Senior Scholar Co-Authors Article Advancing an Ethical Framework for the Global Allocation of COVID-19 Vaccines
The Kennedy Institute of Ethics (KIE) senior research scholar Henry S. Richardson recently partnered with a global group of experts in co-authoring a new paper in Science entitled “An ethical framework for global vaccine allocation.”
The project, led and organized by Dr. Ezekiel Emanuel, advances an ethical framework for the global allocation of COVID-19 vaccines.
“Even once there is a safe and effective COVID-19 vaccine, it will take years to produce enough vaccine to immunize enough people to produce herd immunity everywhere. Yet any delay in receiving a vaccine will make a life or death difference to many,” Richardson said.
While the ethics of within-country distribution of vaccines and other life-saving interventions has been much discussed, the paper examines the relatively unaddressed issue of the fair distribution of vaccines across nations.
“Zeke Emanuel, who saw the need for a paper on the ethics of the international allocation of scarce COVID-19 vaccine, had assembled our group of almost twenty authors before the end of April,” Richardson said.
“We hail from ten different countries, sprinkled across the six populated continents,” he continues. “The group includes philosophers with well-known views on international justice, leading bioethicists, and present and former top officials in the health ministries of their countries. Everyone’s open-mindedness and willingness to be persuaded was extraordinary. The urgency of the problem kept us focused, holding our egos at bay.”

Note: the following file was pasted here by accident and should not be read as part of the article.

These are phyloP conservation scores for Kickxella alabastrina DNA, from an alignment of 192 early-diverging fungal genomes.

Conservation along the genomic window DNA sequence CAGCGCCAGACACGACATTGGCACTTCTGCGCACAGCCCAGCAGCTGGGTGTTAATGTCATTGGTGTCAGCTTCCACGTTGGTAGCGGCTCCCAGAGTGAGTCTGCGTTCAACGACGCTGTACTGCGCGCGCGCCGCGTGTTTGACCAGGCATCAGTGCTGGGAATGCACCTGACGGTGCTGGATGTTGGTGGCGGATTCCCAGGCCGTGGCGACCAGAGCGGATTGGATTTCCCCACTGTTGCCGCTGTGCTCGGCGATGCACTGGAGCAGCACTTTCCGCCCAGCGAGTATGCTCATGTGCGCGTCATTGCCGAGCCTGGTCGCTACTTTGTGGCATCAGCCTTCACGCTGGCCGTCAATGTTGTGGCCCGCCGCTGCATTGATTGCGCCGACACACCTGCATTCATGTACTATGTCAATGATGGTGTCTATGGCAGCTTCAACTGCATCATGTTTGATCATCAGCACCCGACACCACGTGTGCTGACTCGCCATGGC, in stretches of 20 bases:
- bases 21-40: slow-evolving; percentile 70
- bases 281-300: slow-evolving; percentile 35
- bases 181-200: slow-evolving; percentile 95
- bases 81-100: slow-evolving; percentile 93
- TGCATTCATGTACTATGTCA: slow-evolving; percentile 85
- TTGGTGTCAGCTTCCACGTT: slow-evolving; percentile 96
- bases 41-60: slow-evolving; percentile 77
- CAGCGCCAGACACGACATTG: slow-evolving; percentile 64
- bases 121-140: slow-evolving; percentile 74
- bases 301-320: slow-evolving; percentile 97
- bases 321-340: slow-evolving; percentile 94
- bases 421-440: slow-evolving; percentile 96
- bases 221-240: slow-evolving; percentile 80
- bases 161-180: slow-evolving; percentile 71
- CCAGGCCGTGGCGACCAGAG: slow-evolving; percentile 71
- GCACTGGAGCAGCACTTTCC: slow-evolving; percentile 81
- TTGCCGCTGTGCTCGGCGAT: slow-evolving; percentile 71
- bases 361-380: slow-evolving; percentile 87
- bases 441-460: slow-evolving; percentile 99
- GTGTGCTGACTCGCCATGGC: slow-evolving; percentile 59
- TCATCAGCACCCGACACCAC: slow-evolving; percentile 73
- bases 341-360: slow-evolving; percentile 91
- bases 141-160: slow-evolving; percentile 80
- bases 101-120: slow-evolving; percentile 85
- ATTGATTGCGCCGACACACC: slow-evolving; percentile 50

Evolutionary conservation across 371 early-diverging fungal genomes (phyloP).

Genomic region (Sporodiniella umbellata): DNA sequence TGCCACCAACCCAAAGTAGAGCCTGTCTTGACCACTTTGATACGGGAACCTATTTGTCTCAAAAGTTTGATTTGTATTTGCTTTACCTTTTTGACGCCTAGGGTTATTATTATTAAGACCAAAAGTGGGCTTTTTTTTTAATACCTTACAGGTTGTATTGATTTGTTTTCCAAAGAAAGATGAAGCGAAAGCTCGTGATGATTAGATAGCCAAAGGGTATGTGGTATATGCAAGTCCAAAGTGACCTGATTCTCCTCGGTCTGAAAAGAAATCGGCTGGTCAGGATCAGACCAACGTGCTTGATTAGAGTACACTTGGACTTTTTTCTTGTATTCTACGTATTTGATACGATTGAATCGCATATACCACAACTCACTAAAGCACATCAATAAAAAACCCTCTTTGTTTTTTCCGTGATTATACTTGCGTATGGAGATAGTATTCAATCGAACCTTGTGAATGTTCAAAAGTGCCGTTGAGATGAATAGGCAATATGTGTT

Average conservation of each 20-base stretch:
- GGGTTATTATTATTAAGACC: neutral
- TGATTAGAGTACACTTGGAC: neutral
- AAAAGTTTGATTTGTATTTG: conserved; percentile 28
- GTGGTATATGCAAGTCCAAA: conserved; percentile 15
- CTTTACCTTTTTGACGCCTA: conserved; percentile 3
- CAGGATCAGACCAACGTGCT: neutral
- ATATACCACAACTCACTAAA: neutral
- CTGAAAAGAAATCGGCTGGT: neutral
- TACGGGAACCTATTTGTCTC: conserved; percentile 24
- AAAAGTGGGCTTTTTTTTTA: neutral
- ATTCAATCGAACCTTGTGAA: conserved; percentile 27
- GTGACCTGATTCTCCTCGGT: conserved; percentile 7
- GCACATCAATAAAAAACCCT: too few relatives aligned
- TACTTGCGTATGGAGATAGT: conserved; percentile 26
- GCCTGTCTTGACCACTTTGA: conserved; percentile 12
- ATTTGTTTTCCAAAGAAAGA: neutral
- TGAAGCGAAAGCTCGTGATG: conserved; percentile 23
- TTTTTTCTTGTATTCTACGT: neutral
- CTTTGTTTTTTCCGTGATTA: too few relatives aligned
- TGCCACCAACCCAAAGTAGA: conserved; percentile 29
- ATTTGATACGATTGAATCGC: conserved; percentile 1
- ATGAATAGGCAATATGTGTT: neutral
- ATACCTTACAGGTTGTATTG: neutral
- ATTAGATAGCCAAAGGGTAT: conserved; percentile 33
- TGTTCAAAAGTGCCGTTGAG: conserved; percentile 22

There are widespread calls, including from the WHO and GAVI, for “fair and equitable” international distribution of any eventual COVID-19 vaccine, but there is little clarity about what this should mean in practice.
The paper’s Fair Priority Model steers vaccine to countries based on the amount of good each dose will do, correcting for each country’s undeserved disadvantages. Richardson was part of the core drafting team (with Emanuel, Persad, and Kern) and played a leading role in devising the Fair Priority Model’s 3-phase structure.
Read the entire open access paper here.
-by Shelby Roller (G’19)